<span class="mw-page-title-main">Foreign concessions in Tianjin</span> Former concession territories of Qing China

The foreign concessions in Tianjin were concession territories ceded by Qing China to a number of European countries, the United States and Japan within the city of Tianjin. There were altogether nine foreign concessions in old Tianjin on the eve of World War II. These concessions also contributed to the rapid development of Tianjin from the early to mid-20th century. The first foreign concessions in Tianjin were granted in 1860. By 1943, all the foreign concessions, except the Japanese concession, had ceased to exist de facto.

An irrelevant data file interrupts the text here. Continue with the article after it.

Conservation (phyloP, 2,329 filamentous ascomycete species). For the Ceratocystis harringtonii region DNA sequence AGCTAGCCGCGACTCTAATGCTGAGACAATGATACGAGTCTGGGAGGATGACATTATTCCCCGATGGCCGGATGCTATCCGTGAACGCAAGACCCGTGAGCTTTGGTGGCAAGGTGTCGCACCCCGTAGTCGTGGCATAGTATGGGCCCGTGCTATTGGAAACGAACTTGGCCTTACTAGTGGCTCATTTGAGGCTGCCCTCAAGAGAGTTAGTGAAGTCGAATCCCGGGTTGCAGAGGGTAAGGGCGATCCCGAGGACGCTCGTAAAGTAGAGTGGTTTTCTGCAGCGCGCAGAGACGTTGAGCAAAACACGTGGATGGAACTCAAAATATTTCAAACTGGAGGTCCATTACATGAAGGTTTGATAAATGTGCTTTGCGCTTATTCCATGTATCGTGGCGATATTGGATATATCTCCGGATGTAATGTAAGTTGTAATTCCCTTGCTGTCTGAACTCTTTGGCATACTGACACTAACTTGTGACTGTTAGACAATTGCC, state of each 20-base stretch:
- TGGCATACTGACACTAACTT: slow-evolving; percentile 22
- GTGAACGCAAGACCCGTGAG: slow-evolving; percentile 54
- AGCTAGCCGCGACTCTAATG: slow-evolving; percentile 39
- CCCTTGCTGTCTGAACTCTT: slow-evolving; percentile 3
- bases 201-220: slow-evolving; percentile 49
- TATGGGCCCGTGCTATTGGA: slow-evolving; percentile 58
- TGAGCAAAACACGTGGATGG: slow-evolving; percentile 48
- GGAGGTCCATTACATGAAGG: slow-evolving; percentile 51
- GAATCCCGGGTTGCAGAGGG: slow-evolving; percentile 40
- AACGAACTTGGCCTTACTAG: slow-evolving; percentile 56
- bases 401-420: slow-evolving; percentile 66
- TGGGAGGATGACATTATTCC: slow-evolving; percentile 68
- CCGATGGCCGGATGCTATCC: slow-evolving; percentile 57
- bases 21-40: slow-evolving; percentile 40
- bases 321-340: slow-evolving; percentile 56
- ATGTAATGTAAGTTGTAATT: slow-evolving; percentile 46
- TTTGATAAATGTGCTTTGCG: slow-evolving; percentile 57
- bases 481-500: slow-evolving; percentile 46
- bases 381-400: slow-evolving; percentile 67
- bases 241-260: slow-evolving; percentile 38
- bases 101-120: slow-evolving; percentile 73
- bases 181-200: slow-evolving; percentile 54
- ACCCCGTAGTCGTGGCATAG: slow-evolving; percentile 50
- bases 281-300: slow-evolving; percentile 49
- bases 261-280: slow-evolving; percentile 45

The Tientsin Massacre, was an attack on Christian missionaries and converts in the late 19th century during the late Qing dynasty. 60 people died in attacks on French Catholic priests and nuns. There was intense belligerence from French diplomats, and armed foreign intervention in Tianjin (Tientsin) in 1870. The incident nearly precipitated a war and marked an end to relative cooperation between foreign powers and the Tongzhi court, and adversely affected the ongoing renegotiation of the Treaties of Tientsin, first signed in 1858. French Catholic missionaries were active in China; they were funded by appeals in French churches. The Holy Childhood Association was a Catholic charity founded in 1843 to rescue Chinese children from infanticide. It was a target of Chinese anti-Christian protests led by the local gentry who saw the need to defend Confucianism. Rioting sparked by false rumors of the killing of babies led to the death of a French consul and provoked a diplomatic crisis.